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Nutrient Spotlight: Magnesium

Magnesium plays a vital role in health and disease prevention. Unfortunately, its importance is not stressed or addressed frequently enough - magnesium deficiency is rampant. It’s estimated that up to 80% of the population is not getting adequate magnesium (1).

 

I have personally supplemented with magnesium for years, and it's one of the top five nutritional supplements I recommend to patients. Magnesium is one of those rare interventions that nearly everyone can benefit from. In this article, I’ll cover why you need magnesium, who will benefit from it, magnesium foods rich, and how to supplement correctly.

 

Why you need magnesium

 

Magnesium is involved in more than 300 essential metabolic reactions in the body. It’s necessary for energy production, DNA and protein synthesis, muscle contraction, bone formation, detoxification, and cell signaling, to name just a few. If that's too much science for you, just know magnesium is one hard working mineral. 

 

Conditions that benefit from magnesium 

 

  • Migraines

  • Osteoporosis treatment and prevention 

  • PMS, PCOS and other female hormone imbalances 

  • Depression and anxiety 

  • Insomnia

  • Constipation  

  • Muscle cramps and tension

  • Diabetes and pre-diabetes  

  • Asthma 

  • High blood pressure 

  • Cardiovascular disease and prevention

  • Detoxification 

 

Magnesium rich foods

 

Given how many people are low in magnesium, you probably thought there are few food sources. Surprisingly, magnesium is found in a lot of foods. Most notably dark leafy greens, whole grains, nuts and chocolate. So why are so many of us deficient? 

 

The standard American diet (SAD) consists of overly processed “food” that lacks adequate nutrients. If it doesn’t come from the ground or an animal, you shouldn’t eat it!

 

Here is a sample of what to eat in a day to get enough mag:

  • Dark leafy greens (spinach, chard, seaweed, kale etc.): 3 cups per day 

  • Nuts and seeds (Almonds, cashews, hazelnuts, brazil nuts, pumpkin and sunflower seeds): 1 small handful per day 

  • 70% cocoa dark chocolate: 1-2 ounces 

 

Food is our best medicine, and I encourage you to get your nutrients from your food. But, sometimes eating a whole foods based diet just isn’t enough. Modern farming practices often leave soils depleted of minerals, and don’t forget, magnesium is a mineral. If you’re not sure if you’re getting enough magnesium, get tested (see below) or try supplementing and see how you feel.

 

And if that wasn’t enough, here are additional causes​ of deficiency.

 

Other causes of magnesium deficiency

 

  • Magnesium is depleted in the body from high stress, and excess alcohol and sugar

  • Digestive issues can cause poor absorption through the digestive tract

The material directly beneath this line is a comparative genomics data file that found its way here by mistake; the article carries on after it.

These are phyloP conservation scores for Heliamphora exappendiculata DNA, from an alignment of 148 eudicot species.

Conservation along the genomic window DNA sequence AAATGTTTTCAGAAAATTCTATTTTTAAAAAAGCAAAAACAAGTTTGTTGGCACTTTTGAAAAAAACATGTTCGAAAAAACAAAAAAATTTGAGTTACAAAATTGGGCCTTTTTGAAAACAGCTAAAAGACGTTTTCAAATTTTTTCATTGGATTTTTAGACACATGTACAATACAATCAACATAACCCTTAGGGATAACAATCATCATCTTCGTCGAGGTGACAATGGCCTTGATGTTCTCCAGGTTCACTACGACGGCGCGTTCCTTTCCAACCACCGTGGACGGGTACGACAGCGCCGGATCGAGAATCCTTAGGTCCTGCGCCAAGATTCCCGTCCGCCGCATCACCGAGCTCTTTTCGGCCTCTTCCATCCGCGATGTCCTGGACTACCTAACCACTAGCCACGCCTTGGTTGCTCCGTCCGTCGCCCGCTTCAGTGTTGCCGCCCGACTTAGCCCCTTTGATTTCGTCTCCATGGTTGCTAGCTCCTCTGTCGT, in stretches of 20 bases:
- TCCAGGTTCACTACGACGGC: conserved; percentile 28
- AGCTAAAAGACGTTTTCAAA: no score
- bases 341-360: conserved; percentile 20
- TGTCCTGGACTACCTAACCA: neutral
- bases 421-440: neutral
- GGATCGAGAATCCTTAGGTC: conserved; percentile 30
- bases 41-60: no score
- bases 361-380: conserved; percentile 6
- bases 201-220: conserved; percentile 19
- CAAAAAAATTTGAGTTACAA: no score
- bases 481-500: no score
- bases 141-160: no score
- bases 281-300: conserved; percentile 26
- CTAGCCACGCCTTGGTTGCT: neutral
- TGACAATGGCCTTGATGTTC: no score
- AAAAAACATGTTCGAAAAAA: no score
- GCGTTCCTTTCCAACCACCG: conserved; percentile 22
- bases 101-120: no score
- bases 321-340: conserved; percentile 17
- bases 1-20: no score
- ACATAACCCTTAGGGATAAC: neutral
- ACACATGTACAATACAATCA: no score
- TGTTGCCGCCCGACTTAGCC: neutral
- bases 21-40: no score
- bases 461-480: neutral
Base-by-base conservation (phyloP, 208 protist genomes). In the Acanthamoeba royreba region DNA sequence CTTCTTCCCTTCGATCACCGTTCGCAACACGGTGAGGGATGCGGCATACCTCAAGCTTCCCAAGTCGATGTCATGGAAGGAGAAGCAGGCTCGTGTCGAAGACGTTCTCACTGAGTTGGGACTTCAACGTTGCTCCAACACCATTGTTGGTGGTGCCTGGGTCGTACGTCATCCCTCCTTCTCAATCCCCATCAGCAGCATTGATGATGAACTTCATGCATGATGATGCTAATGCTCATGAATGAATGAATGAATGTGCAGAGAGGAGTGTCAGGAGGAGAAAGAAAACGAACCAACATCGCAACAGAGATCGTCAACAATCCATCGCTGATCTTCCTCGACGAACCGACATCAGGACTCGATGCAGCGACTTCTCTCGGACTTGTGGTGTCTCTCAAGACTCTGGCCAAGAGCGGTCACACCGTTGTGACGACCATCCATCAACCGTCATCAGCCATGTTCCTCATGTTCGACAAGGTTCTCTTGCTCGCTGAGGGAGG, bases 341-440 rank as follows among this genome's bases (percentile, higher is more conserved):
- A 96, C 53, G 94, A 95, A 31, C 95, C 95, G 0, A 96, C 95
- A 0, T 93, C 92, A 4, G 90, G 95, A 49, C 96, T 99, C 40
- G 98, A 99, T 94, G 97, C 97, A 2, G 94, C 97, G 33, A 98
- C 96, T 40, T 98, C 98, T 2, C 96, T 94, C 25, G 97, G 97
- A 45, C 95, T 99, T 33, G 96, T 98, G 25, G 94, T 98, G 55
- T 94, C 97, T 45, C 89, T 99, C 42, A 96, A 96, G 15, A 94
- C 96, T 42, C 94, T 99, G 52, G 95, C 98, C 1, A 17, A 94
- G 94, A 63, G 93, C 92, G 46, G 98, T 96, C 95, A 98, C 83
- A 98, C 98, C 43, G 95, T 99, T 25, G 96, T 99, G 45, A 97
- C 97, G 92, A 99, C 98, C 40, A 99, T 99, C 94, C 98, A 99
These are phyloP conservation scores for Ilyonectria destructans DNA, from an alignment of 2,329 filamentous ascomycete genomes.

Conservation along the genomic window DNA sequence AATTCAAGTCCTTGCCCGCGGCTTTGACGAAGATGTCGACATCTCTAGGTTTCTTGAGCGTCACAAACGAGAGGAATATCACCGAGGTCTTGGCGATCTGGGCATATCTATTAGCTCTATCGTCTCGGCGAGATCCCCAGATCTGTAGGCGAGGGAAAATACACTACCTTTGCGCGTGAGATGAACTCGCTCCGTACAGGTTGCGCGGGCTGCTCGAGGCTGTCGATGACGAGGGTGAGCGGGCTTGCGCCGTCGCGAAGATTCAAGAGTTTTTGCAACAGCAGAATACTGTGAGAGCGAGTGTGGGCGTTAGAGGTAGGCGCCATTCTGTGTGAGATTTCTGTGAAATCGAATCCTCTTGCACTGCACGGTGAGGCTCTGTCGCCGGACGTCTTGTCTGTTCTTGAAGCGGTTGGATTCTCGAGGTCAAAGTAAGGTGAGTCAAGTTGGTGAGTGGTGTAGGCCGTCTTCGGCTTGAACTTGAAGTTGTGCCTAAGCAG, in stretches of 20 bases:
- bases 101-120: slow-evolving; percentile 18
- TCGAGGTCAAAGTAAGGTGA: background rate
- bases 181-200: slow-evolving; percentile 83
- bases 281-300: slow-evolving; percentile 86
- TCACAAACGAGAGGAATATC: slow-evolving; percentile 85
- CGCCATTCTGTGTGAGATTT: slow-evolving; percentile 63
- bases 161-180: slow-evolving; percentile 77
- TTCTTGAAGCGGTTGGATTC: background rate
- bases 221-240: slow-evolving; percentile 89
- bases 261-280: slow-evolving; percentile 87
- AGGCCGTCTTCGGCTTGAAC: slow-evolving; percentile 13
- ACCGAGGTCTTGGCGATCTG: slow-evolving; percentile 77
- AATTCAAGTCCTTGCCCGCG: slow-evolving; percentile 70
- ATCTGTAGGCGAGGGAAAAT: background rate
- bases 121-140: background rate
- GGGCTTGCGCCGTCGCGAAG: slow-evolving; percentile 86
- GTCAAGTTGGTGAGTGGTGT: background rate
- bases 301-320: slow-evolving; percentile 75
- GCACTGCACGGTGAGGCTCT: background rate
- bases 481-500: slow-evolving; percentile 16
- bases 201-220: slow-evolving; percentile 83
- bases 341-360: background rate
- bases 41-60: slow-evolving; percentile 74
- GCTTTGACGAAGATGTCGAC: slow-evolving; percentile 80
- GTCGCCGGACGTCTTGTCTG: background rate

• Proton pump inhibitors (acid reflux medication) decreases absorption

  • Pregnancy and lactation increase the bodies demand for magnesium 

  • Increased elimination through the kidneys: high calcium (if you supplement with calcium supplement with magnesium too) and certain medications

 

The best kind of magnesium supplements

 

In addition to eating magnesium rich foods, supplementation is safe and well tolerated. When you're buying a supplement, not all are created equal. There are numerous forms of magnesium out there but some of them aren't absorbed well. Here are my preferred forms:

  • Magnesium glycinate: this is my personal favorite. It’s absorbed well and relaxing. I take around 240mg at night before bed. Sometimes I'll take 360mg if I've had a particularly hard workout or have sore muscles. 

  • Magnesium taurate: also well tolerated. This version is a little more pricey. I recommend magnesium taurate for anything cardiovascular: high blood pressure, heart palpitations, cardiovascular disease, etc. 

  • Magnesium citrate: this is the best form to treat constipation. Take between 150-500mg per day. 

Potential side effects: because magnesium is helpful at relieving constipation, it can cause loose stools. If this occurs, try taking it with food and dividing it throughout the day.  

 

Lifestyle

 

Epsom salt baths: Epsom salt is rich in magnesium, and you can actually absorb it through the skin. Add 2-4 cups of Epsom salt to your bath. It's also great for sore muscles and insomnia.  

 

Testing: Serum magnesium vs. Magnesium, RBC

 

Serum magnesium is the level of magnesium floating around in your bloodstream 

Magnesium, RBC is the level of magnesium in your Red Blood Cells (RBCs).

Serum magnesium is the most commonly used test to screen for magnesium deficiency. However, results can be normal despite low body stores (2). This is because your body has mechanisms in place to keep serum magnesium adequate. Because of this, Magnesium RBC is a better indicator for an early deficiency. 

 

 

 

 

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